TESTing VALUES is a great way to approach this question - and you can absolutely use negative integers when working through this prompt. In certain DS prompts, that type of 'thoroughness' in your thinking (meaning that you're considering more than just positive integers) is essential to proving what the correct answer is. With this prompt, it's not necessary though - and some minor tweaks to the positive numbers that you might TEST is all that's needed to prove that Fact 2 is Insufficient.

With a bit of work, we can rewrite the given question as:

Is (X+Y) > 2Z?

(2) X < Z < Y

With this inequality, we can TEST VALUES and track the results. The first example is arguably one of the easiest that we could use:
IF....
X=1, Z=2, Y=3, then (1+3) is NOT greater than (2)(2), so the answer to the question is NO.

Since we now have a "NO" answer, if there is a way to get a "YES" answer, then we'd be done working here. Simply changing the value of Y is all that's needed:
IF....
X=1, Z=2, Y=4, then (1+4) IS greater than (2)(2), so the answer to the question is YES.
Fact 2 is INSUFFICIENT

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Re: Is the average (arithmetic mean) of the numbers x, y, and z greater th [#permalink]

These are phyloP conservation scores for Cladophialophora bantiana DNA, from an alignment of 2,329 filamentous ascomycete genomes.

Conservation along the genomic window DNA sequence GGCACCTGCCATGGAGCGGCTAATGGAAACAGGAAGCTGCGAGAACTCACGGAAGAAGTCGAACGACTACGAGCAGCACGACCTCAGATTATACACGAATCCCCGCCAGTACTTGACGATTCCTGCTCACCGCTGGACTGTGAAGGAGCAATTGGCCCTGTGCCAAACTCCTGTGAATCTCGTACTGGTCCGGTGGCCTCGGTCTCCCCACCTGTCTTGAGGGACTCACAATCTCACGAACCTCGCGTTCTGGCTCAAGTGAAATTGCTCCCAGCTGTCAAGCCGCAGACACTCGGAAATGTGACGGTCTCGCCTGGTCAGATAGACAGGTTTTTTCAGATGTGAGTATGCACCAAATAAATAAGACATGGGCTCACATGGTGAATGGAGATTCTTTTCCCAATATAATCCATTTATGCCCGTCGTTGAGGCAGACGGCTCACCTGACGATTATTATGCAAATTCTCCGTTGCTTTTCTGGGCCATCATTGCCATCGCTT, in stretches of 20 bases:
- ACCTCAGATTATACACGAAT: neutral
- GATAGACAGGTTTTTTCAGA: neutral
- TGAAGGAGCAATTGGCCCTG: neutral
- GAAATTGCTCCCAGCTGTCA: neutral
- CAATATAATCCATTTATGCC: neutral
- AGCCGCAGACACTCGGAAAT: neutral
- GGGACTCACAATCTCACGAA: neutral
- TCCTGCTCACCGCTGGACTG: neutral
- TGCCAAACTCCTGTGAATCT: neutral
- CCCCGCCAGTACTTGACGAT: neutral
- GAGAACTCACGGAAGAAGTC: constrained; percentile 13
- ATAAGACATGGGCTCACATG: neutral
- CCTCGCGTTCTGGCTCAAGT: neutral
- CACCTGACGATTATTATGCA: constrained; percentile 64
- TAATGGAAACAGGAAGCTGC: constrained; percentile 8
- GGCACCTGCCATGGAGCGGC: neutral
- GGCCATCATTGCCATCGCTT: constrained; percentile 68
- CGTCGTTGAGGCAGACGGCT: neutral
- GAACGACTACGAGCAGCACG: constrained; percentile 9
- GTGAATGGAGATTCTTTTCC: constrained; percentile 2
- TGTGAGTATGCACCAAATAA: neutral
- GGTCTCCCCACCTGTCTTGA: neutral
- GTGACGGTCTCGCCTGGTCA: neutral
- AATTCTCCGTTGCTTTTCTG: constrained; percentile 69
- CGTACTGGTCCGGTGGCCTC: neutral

Video solution from Quant Reasoning:
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Re: Is the average (arithmetic mean) of the numbers x, y, and z greater th [#permalink]
Bunuel
Is the average (arithmetic mean) of the numbers x, y, and z greater than z ?

(1) z − x < y − z
(2) x < z < y

DS69502.01
OG2020 NEW QUESTION

Wanna make solving the Official Questions interesting???

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Re: Is the average (arithmetic mean) of the numbers x, y, and z greater th [#permalink]
Hi Experts, EMPOWERgmatRichC

Can someone help me understand, if I were to take the logical approach and not simplify the question to x+y >2z

Then for St. (2) : if we are told that y is the largest no. and x is the smallest, invariably putting z as the middle doesn't z then become the mean for a 3 number sequence. And therefore, the mean is not greater than z and sufficient to answer the question.